Democrats promise more debate, suspicious of Governor's motives - WKOW 27: Madison, WI Breaking News, Weather and Sports

Democrats promise more debate, suspicious of Governor's motives

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UPDATE: The assembly has been hearing amendments for nearly 40 hours, continuing past the midnight into Thursday morning. The assembly is in the process of hearing 18 amendments on giving workers at jails an exception to the removal of collective bargaining.

Each amendment gives a different jail the exception. The same is also true for 14 different tech college amendments. Each amendment gets 10 minutes of debate before being tabled. Republicans say they're fed up with the stall tactics.

"This is one of the longest floor sessions in the state of Wisconsin history. It's ridiculous! They're stalling, they don't' want to take the vote. The people of Wisconsin have spoken, they want to get government back in line. They want us to settle the budget," said Representative Joel Kleefisch.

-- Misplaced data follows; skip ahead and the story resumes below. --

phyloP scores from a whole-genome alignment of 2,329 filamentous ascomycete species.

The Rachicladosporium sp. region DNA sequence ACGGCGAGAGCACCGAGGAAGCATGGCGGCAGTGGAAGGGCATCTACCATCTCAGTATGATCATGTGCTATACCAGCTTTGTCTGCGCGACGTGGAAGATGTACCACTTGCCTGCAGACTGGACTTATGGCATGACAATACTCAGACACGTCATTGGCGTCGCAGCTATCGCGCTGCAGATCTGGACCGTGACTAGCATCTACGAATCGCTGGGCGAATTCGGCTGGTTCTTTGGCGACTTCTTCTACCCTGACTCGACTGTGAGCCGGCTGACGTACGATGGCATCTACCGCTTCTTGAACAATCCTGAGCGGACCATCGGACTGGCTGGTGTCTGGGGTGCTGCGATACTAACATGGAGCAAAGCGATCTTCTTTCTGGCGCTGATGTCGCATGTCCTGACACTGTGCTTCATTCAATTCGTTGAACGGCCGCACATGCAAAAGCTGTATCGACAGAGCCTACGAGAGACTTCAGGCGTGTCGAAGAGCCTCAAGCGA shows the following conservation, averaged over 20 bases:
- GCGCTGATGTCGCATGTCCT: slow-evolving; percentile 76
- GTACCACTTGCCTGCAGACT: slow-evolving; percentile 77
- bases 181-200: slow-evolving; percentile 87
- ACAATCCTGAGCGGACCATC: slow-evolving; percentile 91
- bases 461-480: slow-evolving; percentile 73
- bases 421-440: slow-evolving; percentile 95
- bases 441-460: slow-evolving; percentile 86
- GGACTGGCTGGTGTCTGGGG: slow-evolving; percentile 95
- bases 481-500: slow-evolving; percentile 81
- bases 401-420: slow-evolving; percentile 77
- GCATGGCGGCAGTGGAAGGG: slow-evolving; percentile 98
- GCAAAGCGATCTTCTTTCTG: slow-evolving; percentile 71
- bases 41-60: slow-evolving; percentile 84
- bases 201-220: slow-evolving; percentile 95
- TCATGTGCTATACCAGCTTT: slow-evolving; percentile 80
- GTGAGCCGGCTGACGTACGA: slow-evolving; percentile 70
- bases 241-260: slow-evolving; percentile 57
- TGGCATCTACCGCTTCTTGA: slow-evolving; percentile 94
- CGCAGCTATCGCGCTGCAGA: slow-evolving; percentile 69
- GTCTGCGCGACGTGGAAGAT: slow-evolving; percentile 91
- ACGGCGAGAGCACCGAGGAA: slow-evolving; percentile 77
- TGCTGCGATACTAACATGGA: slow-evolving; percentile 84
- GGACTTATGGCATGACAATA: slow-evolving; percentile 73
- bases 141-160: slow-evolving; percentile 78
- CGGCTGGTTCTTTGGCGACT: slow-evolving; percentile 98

Kleefisch says they've heard about 50 amendments so far, and there's at least that many to go.

"That is what taking collective bargaining rights away does to people. They don't even get to talk about it. If the employer says no health insurance, they don't get any. That's despicable ," said Representative (D) Mark Radcliffe.

Democrats say they will keep the amendments coming.


 

MADISON (WKOW) -- Leading assembly Democrats said debate over Governor Walker's controversial budget repair bill could go on for days, and registered concern about Walker's comments on trickery and tactics in a revealed, private phone call.

Assembly minority leader Peter Barca referenced a congressional session of ninety hours when asked by WKOW27 News how long democrats could sustain their filibuster-type approach to the debate over Walker's plan to dismantle most collective bargaining rights for public employees.

Barca and others said the governor's comments in a private telephone call that was made public have given democratic lawmakers new momentum, and pause as to whether they would be subjected to legislative sleight of hand.   In the call between Walker and a person he thought to be a wealthy campaign contributor, the possibility of tricking absent democratic state senators was discussed.

Republican lawmakers continued to express confidence that no matter how long it took, there would be a vote to approve Walker's plan to repair an immediate budget deficit and give school administrators, mayors and other officials the tools to lower labor costs to absorb coming cuts in state assistance.

 

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